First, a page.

As readers of my blog know, I never flog my portfolio companies, but tomorrow is CyberMonday and as a fan of e-commerce over the last 12 years in the industry, I find it hard to not do a little cheerleading in general and for Mall Networks in particular.
According to shop.org, 68.5 million people will shop for holiday gifts from work, up substantially from last year, and 30.2% of holiday sales will be influenced by the Internet. It’s an incredible transformation and it’s hard to imagine what the next 12 years will bring given the pervasiveness of broadband, mobile and the forces of globalization. It’ll be interesting to see if consumer worries about the housing slump, mortgage crisis and other economic woes will slow down e-commerce spending tomorrow and beyond this holiday season.
Before memories fade too quickly, it’s worth noting what a great event we had Friday night when we hosted TechCrunch’s inaugural Boston MeetUp event. 800 entrepreneurs, VCs, press and other industry players came to network and celebrate the beginning of the holiday season. A number of local start-ups use the opportunity to launch themselves to the market. Below is a pic of me with the ubiquitous Don Dodge from Microsoft. Special thanks to Michael Arrington and TechCrunch CEO Heather Harde for organizing the event with us.
Rumor has it that we will finally hear the news on the Google phone today. The search firm’s every move is closely watched, but lately even the parochial Boston technology community is abuzz about what’s happening in Silicon Valley. For months now, both the Boston Globe and the Boston Business Journal have breathlessly reported Google’s every move, including its real estate and hiring forays, with hundreds of engineers briskly hired and crammed into office space in Kendall Square – apparently nearly all of whom are working on its planned mobile offering. When I was at the wireless trade show conference (CTIA) last week in San Francisco, there wasn’t alot new to talk about, and so Google’s reported entry into the spectrum auction and top-secret efforts to create a phone operating system loomed particularly large.
And yesterday’s Sunday NY Times raves about the gadget prowess of the executive in charge of the effort Andy Rubin. Meanwhile, the stock price has never been higher, closing yesterday at over $711 per share with a market capitalization of $222 billion, surpassing even Cisco.
The parochial debate in Boston is whether Google’s presence is a net plus or minus. The grander debate on the world stage is whether Google is a Netscape-like flash in the pan or truly a history-making enterprise? My vote on both accounts is huge "net plus" and "history-making".
Google’s vision is breath-taking: the company is after no less than the $800 billion of advertising dollars that are currently spent worldwide by giants like General Motors and P&G down to your local dry cleaners. With only roughly $20 billion in that advertising spend happening online in 2007, the data shows that online ad spending, although growing at a torrid pace, has not caught up with the time consumers are spending online as compared to other media (insert here the usual diatribe about the decline of the newspaper, network television and the like along with the required gratuitous reference to the "Long Tail" of content and entertainment). Its ambitious plans into the mobile market are merely a natural extension of this strategy. Google is following the consumer eyeballs – and consumers worldwide are more and more turning to their mobile phones as a source for news, information, games, entertainment and video.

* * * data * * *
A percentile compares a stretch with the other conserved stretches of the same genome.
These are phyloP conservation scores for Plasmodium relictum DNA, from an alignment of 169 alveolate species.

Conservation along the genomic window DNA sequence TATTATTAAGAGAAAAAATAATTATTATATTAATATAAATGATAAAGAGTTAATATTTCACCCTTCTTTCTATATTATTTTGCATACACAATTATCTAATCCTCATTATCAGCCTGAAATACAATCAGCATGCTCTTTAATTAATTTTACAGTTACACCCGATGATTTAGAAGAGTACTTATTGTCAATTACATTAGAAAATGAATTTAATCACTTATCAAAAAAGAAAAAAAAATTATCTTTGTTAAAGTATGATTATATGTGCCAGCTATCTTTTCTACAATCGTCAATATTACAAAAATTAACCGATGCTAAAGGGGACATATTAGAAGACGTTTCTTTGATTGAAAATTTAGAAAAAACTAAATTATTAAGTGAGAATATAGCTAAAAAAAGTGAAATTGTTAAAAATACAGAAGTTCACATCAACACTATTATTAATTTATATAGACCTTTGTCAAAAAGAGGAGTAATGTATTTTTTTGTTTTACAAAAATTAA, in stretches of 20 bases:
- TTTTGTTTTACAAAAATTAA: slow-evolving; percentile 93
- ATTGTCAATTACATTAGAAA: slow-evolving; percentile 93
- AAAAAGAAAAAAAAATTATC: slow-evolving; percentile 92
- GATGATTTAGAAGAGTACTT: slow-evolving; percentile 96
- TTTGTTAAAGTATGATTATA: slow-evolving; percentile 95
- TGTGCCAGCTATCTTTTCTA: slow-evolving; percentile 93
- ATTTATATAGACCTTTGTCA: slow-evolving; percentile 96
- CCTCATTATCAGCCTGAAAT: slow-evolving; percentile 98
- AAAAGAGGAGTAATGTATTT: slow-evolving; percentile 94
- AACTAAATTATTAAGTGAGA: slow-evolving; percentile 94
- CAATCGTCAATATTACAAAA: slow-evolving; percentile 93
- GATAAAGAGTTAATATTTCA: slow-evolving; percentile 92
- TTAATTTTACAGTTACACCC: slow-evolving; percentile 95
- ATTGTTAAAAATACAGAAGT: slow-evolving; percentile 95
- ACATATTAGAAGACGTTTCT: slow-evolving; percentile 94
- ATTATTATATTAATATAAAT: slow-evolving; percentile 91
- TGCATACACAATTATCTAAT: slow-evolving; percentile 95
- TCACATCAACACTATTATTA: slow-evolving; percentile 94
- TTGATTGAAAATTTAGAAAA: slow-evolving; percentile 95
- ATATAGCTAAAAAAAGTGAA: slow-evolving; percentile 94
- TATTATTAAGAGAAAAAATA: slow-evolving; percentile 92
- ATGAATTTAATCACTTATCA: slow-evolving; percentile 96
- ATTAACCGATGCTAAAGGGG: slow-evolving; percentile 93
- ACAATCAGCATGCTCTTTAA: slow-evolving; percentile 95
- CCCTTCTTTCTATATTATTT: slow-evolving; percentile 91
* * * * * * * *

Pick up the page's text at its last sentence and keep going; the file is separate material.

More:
What some people don’t fully appreciate is that Google is actually after more than the online and mobile ad market. They are after the offline ad market as well. The vision isn’t just about the transformation of advertising and content to digital media. It’s also about making advertising measurable. Google is in the midst of a huge experiment in television advertising (thanks to its partnership with EchoStar), radio advertising (thanks to its acquisition of dMarc) and magazine advertising (through a strange reseller/price arbitrage arrangement that is merely an excuse to get down the learning curve). And through this powerful connection with advertising and marketing as its core focus, Google is entering into technology arrangements and developing offerings that are threatening Microsoft’s core business of Windows, Office and the enterprise.
Can Microsoft stop them? Consider this: at General Motors, I would venture to guess that the CIO has periodic meetings with Steve Ballmer to review strategy, future plans and important high-level requirements. I would guess the CMO has the same meetings with Eric Schmidt. Google apparently has hundreds of employees now based in Detroit servicing the auto industry marketers.
So should we welcome Google’s entry into the Boston market? With open arms! We VCs may not like the impact of the added competition and downstream price inflation on Boston high-tech talent – the predictable result of Google’s giant sucking sound. But having Boston serve as one of the talent hubs for Google will allow us to get a window into one of the most important industrial companies in the world, serving as a base grooming strong managers (which there is a dearth of in Boston) and a potential source of interesting M&A and partnership opportunities.
Thus, the message to Google from Boston VCs and the broader high-tech community should be: "Bring it On". Hire as many as you can. Buy a few things while you’re here. And somebody should tell Eric Schmidt to spend as much time in Nantucket as possible!